Singer Tony Christie last night described his terror after his band were ambushed on their tour bus by crowbar-wielding migrants trying to get to Britain.
The 73-year-old and his wife Sue, 68, were asleep on the Jumbo Cruiser vehicle heading home through France when a gang of five hooded migrants surrounded their driver as he filled up at a petrol station in Dunkirk in the early hours of Saturday.
As the driver Gareth Owen was distracted by the gang, another migrant broke into a trailer carrying stage equipment.
When the gang dispersed, Christie's tour manager Paul Smith opened up the trailer and found the stowaway, who bolted out and threatened to kill him with a crowbar he was carrying, before finally fleeing into the night.
In the melee, one of the guitarists fell as he rushed out of the coach and broke his wrist.
The petrol station where the attack took place is close to Grande-Synthe migrant camp, which sits alongside the A16 motorway connecting Dunkirk and Calais.
Last night, Christie, who scored a number one hit in 2005 with Comic Relief charity single (Is This The Way To) Amarillo, said: 'I couldn't believe it. They could have got into the coach, what the hell would they have done?
'It's the second time it's happened to the coach driver. The first time he was stabbed by a spike. These poor drivers take a hell of a risk.
'I feel really sorry for these people, I know they're desperate but we shouldn't be scared to travel. I think I will fly from now on, I don't think I'll go on the road again.'
Before the attack, Christie and his band had been travelling overnight from Bonn, in Germany, where they played the final show of a European tour on Friday.
After the concert, they boarded their coach for a party to celebrate the end of the tour – which marked 50 years since the start of Christie's career – Sue's 68th birthday.
'The band had got together in Bonn and bought a cake for Sue', said Christie.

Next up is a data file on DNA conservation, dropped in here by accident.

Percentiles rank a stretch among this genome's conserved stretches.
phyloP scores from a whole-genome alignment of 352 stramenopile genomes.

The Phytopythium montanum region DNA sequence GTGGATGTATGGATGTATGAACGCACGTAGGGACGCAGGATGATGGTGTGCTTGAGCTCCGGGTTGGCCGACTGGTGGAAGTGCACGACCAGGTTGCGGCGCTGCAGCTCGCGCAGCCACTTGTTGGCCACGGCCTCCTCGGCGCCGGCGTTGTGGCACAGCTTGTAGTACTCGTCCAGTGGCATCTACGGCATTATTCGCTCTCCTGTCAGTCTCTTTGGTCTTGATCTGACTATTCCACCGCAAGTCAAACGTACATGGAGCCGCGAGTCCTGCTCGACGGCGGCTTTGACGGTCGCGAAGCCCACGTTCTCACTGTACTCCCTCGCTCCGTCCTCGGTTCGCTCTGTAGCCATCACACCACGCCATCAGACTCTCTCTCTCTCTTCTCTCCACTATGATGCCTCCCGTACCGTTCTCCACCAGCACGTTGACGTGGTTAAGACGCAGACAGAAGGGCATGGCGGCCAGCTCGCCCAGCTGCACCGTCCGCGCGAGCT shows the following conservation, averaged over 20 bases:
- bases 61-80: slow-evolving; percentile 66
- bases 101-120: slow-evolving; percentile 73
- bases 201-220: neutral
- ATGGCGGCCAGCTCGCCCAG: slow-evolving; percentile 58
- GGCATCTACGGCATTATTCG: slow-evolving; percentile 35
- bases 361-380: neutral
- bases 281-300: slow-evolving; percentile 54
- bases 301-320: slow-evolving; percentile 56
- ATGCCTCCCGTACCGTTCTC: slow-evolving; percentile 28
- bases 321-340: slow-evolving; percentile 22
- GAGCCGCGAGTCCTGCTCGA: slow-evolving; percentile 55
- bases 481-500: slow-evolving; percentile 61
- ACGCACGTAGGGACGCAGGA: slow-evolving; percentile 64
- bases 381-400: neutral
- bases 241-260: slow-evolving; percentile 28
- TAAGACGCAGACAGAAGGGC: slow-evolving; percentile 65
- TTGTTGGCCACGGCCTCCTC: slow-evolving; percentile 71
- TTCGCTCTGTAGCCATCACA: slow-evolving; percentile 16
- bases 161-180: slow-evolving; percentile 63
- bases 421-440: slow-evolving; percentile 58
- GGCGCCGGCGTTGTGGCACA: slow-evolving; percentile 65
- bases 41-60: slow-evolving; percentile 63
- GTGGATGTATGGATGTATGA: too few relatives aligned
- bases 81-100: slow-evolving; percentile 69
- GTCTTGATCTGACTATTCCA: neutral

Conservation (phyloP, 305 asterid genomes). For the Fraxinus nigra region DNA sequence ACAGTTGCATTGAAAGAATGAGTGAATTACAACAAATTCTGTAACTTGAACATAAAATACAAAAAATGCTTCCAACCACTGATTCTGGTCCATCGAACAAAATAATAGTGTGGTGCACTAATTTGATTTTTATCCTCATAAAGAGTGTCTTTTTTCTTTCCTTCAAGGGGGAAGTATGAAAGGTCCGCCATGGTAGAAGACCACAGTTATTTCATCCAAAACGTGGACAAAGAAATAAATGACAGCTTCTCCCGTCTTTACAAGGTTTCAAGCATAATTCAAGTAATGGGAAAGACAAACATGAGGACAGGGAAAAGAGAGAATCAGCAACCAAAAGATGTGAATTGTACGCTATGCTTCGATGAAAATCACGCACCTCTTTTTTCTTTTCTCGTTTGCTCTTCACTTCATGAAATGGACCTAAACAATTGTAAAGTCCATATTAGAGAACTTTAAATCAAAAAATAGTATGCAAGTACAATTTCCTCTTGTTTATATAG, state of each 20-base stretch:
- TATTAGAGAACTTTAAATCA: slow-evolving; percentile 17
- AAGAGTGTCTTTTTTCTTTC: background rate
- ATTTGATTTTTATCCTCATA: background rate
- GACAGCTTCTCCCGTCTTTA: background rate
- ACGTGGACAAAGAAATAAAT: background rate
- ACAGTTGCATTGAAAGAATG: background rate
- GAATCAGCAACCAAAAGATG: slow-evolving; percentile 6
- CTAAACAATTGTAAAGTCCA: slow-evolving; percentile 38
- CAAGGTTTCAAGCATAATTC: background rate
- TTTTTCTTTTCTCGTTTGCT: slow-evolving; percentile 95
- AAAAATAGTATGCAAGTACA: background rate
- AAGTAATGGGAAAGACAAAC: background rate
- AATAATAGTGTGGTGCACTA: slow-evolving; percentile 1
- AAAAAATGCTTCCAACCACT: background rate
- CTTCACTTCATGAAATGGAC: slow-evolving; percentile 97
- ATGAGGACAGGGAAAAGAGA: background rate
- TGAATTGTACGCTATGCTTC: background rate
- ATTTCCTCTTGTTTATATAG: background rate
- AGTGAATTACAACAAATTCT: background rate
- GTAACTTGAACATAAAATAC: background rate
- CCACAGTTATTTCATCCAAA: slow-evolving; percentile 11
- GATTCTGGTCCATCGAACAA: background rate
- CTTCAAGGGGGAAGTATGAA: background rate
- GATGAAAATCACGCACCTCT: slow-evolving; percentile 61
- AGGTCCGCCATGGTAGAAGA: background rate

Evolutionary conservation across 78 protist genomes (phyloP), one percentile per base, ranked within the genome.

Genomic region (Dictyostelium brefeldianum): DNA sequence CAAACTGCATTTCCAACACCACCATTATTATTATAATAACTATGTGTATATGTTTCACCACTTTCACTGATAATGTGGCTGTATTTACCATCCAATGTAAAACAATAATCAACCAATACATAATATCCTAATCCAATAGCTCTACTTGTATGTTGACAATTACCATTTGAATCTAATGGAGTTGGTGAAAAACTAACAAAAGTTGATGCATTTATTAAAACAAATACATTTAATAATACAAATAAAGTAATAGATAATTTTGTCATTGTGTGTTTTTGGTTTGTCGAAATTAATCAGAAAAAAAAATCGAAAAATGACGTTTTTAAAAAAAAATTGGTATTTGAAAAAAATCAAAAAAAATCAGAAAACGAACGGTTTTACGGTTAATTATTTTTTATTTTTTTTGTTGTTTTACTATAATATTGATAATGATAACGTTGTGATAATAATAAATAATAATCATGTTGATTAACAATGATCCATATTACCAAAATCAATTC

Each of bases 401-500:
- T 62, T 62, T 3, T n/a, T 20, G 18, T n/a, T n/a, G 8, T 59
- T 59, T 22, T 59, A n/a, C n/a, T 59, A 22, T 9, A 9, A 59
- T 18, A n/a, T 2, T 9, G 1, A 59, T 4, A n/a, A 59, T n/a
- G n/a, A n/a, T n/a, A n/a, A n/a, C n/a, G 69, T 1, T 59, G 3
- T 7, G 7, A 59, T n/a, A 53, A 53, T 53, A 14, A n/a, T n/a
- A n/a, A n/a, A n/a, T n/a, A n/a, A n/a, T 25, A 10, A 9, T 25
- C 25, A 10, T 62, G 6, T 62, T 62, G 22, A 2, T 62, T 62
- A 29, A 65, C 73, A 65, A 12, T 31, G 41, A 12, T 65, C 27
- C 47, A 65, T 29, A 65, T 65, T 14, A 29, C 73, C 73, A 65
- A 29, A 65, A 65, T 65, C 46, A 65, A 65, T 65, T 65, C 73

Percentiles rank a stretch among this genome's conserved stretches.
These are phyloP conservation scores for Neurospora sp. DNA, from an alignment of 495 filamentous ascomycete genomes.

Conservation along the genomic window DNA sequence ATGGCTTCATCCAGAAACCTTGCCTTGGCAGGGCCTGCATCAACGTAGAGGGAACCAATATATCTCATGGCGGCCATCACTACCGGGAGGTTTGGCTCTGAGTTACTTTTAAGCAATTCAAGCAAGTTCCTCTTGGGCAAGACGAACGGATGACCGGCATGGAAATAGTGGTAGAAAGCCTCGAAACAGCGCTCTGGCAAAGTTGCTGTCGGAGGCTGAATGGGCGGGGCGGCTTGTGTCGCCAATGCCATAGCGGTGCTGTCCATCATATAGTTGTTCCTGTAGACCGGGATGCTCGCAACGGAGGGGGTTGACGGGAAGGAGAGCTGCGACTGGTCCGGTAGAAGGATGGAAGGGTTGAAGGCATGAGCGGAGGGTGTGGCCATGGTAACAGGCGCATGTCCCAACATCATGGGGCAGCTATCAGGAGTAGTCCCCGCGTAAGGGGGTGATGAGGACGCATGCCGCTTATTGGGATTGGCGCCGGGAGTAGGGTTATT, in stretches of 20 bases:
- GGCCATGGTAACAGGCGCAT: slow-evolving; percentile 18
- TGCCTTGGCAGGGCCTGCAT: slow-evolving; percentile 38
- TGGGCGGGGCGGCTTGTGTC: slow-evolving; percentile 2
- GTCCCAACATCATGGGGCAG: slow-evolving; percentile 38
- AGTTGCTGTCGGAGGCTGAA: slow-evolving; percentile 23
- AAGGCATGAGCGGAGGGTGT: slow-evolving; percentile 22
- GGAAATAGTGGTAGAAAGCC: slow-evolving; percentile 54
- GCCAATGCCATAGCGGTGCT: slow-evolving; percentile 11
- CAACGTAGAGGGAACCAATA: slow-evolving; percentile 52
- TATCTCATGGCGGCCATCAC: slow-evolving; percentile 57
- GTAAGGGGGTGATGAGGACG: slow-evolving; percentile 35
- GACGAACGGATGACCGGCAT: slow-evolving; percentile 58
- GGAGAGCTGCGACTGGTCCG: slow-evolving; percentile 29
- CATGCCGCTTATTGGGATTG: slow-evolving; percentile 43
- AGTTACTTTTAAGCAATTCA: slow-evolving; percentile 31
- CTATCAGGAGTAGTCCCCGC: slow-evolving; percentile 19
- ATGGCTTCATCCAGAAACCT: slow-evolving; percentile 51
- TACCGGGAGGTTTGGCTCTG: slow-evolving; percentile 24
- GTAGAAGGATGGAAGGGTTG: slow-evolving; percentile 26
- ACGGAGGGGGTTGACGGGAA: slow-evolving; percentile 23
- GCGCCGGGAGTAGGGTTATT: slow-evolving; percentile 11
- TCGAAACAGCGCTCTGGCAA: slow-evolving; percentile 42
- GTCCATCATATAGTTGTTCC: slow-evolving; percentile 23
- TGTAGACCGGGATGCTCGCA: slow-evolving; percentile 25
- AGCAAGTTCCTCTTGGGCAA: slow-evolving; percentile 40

'We had an end-of-tour party on board. There were some beers, nice wine and fizz so it was a nice do. My wife and I left to go to bed and then the next thing we know our tour manager is
shaking and so is the coach driver.
'The driver was filling up at the station when he was surrounded by about five of them. He shouted, 'There's cameras everywhere filming you', and they ran off.
'But then our tour manager found a man hiding with the stage equipment in the trailer.' The stowaway is believed to have prised open the trailer as his gang of accomplices distracted the driver at the front of the coach.
When he was discovered, the stowaway launched himself towards the tour manager from the elevated trailer and stamped a foot down on his shoulder.
He then turned to Mr Smith and screamed, 'I'll ******* kill you', before running off. Christie added: 'It was a very sour end to the tour. We had been celebrating because it had been a great tour but it put a real dampener on it. Everyone went silent.'
The singer, who lives with his wife in a gated community in Lichfield, Staffordshire, started out singing in the working men's clubs of Sheffield in the Sixties.
He had a couple of top 20 hits in the Seventies, including (Is This The Way To) Amarillo in 1971 which reached number 18 in the UK charts, but enjoyed his best success with the re-release of the song in 2005.
It went to number one and became the highest-selling number one single of the year.
Since the demolition of Calais' Jungle migrant camp in October, many displaced migrants have made the short journey along the coast to the Grande-Synthe camp near Dunkirk.
The camp, a sprawling collection of wooden shacks, was opened earlier this year by medical charity Medecins Sans Frontieres.
Many migrants make their way to the side of the A16, day and night, and try to get on board vehicles bound for Britain by waiting at service stations or rest stops and breaking into the back of trucks.
There have been numerous incidents of migrants throwing large objects, such as trees, into the path of oncoming vehicles in a bid to hop onto lorries bound for Britain.
Christie said that they did not inform the local police about the incident because 'nothing would happen', but the coach driver reported it to staff on their ferry back across the Channel.